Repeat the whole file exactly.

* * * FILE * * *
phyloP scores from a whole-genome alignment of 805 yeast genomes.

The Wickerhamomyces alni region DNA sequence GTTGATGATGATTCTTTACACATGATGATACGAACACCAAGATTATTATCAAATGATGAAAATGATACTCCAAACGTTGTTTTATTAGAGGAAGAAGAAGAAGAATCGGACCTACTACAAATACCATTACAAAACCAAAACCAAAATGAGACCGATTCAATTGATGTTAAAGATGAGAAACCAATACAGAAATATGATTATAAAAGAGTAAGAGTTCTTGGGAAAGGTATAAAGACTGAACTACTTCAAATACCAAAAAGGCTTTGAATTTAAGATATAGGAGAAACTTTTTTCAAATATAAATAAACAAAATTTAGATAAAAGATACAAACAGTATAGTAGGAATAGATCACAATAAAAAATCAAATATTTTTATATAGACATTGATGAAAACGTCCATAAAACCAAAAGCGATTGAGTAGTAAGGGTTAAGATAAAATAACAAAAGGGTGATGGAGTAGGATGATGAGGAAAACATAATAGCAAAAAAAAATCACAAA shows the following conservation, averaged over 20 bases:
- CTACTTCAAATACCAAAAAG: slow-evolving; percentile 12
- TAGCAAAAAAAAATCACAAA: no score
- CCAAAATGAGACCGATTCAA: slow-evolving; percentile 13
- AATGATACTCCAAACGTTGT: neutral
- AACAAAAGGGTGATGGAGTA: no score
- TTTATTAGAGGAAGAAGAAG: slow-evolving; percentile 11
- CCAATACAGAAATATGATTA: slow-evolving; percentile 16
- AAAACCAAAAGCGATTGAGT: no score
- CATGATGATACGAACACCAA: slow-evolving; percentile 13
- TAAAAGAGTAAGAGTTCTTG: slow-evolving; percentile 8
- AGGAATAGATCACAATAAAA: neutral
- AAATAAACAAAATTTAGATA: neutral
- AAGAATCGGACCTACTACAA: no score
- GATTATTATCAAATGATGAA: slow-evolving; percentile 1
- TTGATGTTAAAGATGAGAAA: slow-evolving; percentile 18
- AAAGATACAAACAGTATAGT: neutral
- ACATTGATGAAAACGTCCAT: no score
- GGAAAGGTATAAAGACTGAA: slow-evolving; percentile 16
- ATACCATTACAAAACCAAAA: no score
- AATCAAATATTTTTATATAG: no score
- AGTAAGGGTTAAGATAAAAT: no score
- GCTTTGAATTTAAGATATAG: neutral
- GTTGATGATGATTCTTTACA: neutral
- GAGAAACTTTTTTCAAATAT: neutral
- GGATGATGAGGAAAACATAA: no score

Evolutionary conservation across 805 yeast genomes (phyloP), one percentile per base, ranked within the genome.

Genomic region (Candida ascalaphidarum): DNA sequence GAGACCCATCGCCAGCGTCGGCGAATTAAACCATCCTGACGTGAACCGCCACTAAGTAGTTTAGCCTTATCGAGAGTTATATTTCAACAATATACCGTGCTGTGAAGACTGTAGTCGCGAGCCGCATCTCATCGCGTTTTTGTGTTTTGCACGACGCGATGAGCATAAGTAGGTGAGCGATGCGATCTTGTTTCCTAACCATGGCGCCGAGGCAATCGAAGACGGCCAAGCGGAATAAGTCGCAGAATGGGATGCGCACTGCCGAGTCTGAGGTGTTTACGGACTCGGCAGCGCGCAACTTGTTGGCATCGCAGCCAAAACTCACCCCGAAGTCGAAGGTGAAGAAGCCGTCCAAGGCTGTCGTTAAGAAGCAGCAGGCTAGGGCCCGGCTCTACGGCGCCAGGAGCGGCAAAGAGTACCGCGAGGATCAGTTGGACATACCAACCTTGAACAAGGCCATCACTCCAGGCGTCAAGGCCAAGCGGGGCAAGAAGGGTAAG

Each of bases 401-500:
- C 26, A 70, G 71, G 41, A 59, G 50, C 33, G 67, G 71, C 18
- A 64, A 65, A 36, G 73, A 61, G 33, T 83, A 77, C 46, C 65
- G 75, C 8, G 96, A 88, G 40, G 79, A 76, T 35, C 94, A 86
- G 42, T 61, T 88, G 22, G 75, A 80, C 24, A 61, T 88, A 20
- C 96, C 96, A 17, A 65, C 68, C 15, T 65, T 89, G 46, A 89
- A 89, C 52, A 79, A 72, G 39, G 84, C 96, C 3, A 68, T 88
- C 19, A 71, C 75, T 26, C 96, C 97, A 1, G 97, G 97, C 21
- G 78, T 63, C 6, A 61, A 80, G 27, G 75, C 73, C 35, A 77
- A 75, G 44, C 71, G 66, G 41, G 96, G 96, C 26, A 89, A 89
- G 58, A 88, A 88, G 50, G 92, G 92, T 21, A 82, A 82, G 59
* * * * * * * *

phyloP scores from a whole-genome alignment of 805 yeast genomes.

The Wickerhamomyces alni region DNA sequence GTTGATGATGATTCTTTACACATGATGATACGAACACCAAGATTATTATCAAATGATGAAAATGATACTCCAAACGTTGTTTTATTAGAGGAAGAAGAAGAAGAATCGGACCTACTACAAATACCATTACAAAACCAAAACCAAAATGAGACCGATTCAATTGATGTTAAAGATGAGAAACCAATACAGAAATATGATTATAAAAGAGTAAGAGTTCTTGGGAAAGGTATAAAGACTGAACTACTTCAAATACCAAAAAGGCTTTGAATTTAAGATATAGGAGAAACTTTTTTCAAATATAAATAAACAAAATTTAGATAAAAGATACAAACAGTATAGTAGGAATAGATCACAATAAAAAATCAAATATTTTTATATAGACATTGATGAAAACGTCCATAAAACCAAAAGCGATTGAGTAGTAAGGGTTAAGATAAAATAACAAAAGGGTGATGGAGTAGGATGATGAGGAAAACATAATAGCAAAAAAAAATCACAAA shows the following conservation, averaged over 20 bases:
- CTACTTCAAATACCAAAAAG: slow-evolving; percentile 12
- TAGCAAAAAAAAATCACAAA: no score
- CCAAAATGAGACCGATTCAA: slow-evolving; percentile 13
- AATGATACTCCAAACGTTGT: neutral
- AACAAAAGGGTGATGGAGTA: no score
- TTTATTAGAGGAAGAAGAAG: slow-evolving; percentile 11
- CCAATACAGAAATATGATTA: slow-evolving; percentile 16
- AAAACCAAAAGCGATTGAGT: no score
- CATGATGATACGAACACCAA: slow-evolving; percentile 13
- TAAAAGAGTAAGAGTTCTTG: slow-evolving; percentile 8
- AGGAATAGATCACAATAAAA: neutral
- AAATAAACAAAATTTAGATA: neutral
- AAGAATCGGACCTACTACAA: no score
- GATTATTATCAAATGATGAA: slow-evolving; percentile 1
- TTGATGTTAAAGATGAGAAA: slow-evolving; percentile 18
- AAAGATACAAACAGTATAGT: neutral
- ACATTGATGAAAACGTCCAT: no score
- GGAAAGGTATAAAGACTGAA: slow-evolving; percentile 16
- ATACCATTACAAAACCAAAA: no score
- AATCAAATATTTTTATATAG: no score
- AGTAAGGGTTAAGATAAAAT: no score
- GCTTTGAATTTAAGATATAG: neutral
- GTTGATGATGATTCTTTACA: neutral
- GAGAAACTTTTTTCAAATAT: neutral
- GGATGATGAGGAAAACATAA: no score

Evolutionary conservation across 805 yeast genomes (phyloP), one percentile per base, ranked within the genome.

Genomic region (Candida ascalaphidarum): DNA sequence GAGACCCATCGCCAGCGTCGGCGAATTAAACCATCCTGACGTGAACCGCCACTAAGTAGTTTAGCCTTATCGAGAGTTATATTTCAACAATATACCGTGCTGTGAAGACTGTAGTCGCGAGCCGCATCTCATCGCGTTTTTGTGTTTTGCACGACGCGATGAGCATAAGTAGGTGAGCGATGCGATCTTGTTTCCTAACCATGGCGCCGAGGCAATCGAAGACGGCCAAGCGGAATAAGTCGCAGAATGGGATGCGCACTGCCGAGTCTGAGGTGTTTACGGACTCGGCAGCGCGCAACTTGTTGGCATCGCAGCCAAAACTCACCCCGAAGTCGAAGGTGAAGAAGCCGTCCAAGGCTGTCGTTAAGAAGCAGCAGGCTAGGGCCCGGCTCTACGGCGCCAGGAGCGGCAAAGAGTACCGCGAGGATCAGTTGGACATACCAACCTTGAACAAGGCCATCACTCCAGGCGTCAAGGCCAAGCGGGGCAAGAAGGGTAAG

Each of bases 401-500:
- C 26, A 70, G 71, G 41, A 59, G 50, C 33, G 67, G 71, C 18
- A 64, A 65, A 36, G 73, A 61, G 33, T 83, A 77, C 46, C 65
- G 75, C 8, G 96, A 88, G 40, G 79, A 76, T 35, C 94, A 86
- G 42, T 61, T 88, G 22, G 75, A 80, C 24, A 61, T 88, A 20
- C 96, C 96, A 17, A 65, C 68, C 15, T 65, T 89, G 46, A 89
- A 89, C 52, A 79, A 72, G 39, G 84, C 96, C 3, A 68, T 88
- C 19, A 71, C 75, T 26, C 96, C 97, A 1, G 97, G 97, C 21
- G 78, T 63, C 6, A 61, A 80, G 27, G 75, C 73, C 35, A 77
- A 75, G 44, C 71, G 66, G 41, G 96, G 96, C 26, A 89, A 89
- G 58, A 88, A 88, G 50, G 92, G 92, T 21, A 82, A 82, G 59